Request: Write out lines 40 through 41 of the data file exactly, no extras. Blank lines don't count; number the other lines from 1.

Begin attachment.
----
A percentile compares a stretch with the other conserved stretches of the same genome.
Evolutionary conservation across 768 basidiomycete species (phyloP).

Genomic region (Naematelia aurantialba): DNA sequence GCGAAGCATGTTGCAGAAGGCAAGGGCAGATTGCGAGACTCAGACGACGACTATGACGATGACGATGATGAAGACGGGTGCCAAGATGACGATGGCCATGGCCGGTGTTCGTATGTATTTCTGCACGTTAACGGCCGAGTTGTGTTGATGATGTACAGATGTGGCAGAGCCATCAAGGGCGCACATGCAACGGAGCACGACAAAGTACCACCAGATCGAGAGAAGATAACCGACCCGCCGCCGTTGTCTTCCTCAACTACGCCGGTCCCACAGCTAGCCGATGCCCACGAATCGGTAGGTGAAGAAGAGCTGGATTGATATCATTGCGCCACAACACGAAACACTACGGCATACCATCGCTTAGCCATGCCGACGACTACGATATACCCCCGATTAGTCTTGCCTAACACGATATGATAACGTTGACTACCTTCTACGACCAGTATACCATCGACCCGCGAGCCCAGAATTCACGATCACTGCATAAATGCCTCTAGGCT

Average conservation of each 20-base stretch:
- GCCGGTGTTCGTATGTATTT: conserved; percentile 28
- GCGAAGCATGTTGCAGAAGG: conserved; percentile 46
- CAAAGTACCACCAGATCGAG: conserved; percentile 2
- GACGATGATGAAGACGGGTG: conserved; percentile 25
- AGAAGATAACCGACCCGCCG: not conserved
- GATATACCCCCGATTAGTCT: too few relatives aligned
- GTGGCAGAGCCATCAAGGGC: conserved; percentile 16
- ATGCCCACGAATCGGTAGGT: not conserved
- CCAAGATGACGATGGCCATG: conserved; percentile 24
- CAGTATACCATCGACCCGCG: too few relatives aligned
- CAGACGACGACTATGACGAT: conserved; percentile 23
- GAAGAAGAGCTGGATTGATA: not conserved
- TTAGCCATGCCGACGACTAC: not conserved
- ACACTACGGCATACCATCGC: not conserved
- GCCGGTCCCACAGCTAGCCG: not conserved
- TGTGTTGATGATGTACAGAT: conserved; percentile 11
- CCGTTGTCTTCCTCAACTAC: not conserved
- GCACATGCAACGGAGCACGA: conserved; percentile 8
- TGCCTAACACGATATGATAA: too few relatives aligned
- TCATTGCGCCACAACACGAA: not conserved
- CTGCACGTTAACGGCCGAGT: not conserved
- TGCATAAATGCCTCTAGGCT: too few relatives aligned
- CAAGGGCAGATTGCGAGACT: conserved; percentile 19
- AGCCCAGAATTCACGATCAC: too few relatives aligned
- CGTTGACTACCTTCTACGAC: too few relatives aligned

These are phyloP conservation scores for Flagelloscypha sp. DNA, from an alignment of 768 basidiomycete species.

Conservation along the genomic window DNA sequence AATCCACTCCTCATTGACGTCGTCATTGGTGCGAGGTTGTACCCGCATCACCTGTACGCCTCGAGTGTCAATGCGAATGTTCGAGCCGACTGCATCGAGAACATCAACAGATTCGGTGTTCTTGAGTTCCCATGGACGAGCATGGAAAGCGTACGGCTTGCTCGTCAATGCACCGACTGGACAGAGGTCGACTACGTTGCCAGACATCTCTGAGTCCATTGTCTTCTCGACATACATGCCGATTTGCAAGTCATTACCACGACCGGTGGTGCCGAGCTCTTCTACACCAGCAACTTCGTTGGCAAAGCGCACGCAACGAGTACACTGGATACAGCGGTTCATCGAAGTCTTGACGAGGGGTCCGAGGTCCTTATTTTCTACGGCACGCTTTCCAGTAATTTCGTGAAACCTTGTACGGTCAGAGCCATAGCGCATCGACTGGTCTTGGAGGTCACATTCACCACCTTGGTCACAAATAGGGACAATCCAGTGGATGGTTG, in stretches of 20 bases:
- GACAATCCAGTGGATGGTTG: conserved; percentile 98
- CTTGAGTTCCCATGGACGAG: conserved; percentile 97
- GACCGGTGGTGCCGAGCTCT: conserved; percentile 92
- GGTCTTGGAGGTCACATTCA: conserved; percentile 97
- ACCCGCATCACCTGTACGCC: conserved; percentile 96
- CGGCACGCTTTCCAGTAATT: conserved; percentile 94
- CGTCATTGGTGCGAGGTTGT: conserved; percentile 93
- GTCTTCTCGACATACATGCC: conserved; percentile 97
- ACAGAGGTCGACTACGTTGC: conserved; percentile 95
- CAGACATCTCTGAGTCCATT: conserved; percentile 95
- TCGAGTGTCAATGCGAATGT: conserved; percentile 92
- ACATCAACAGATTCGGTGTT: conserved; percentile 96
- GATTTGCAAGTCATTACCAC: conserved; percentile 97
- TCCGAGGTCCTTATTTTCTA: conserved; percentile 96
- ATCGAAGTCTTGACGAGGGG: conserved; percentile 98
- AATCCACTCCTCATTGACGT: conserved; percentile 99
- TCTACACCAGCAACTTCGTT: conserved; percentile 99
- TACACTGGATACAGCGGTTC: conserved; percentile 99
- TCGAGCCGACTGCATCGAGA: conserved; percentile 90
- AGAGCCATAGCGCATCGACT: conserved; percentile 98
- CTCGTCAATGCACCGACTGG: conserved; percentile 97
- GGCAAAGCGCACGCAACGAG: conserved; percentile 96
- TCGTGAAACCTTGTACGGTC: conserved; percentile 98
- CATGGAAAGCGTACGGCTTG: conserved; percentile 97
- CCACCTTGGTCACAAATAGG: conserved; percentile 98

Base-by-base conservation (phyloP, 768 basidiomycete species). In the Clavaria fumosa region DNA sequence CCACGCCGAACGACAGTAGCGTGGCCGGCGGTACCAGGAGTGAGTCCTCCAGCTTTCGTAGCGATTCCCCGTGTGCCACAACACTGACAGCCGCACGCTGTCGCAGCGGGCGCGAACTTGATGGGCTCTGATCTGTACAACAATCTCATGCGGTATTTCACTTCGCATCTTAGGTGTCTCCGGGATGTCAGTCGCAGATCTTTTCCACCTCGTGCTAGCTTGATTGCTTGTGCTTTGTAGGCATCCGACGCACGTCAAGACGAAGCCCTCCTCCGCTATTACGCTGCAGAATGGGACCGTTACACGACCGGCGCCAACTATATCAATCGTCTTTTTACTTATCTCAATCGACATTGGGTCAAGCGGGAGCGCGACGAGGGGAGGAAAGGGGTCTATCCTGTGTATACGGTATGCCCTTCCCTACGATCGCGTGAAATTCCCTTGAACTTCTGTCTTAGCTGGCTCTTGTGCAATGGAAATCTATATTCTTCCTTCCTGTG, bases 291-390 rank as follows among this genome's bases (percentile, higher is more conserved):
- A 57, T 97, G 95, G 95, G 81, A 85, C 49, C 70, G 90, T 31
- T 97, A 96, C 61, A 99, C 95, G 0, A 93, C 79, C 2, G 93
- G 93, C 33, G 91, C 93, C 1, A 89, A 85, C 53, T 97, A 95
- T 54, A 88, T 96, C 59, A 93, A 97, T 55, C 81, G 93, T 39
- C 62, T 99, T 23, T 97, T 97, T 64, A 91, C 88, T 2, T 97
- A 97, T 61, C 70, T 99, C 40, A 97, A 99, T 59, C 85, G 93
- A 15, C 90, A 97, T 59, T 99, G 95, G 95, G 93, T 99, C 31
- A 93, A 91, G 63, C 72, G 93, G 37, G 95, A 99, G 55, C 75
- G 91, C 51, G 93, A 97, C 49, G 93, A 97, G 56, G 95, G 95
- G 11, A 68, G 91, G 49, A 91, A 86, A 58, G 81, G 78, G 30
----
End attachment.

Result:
- ACAGAGGTCGACTACGTTGC: conserved; percentile 95
- CAGACATCTCTGAGTCCATT: conserved; percentile 95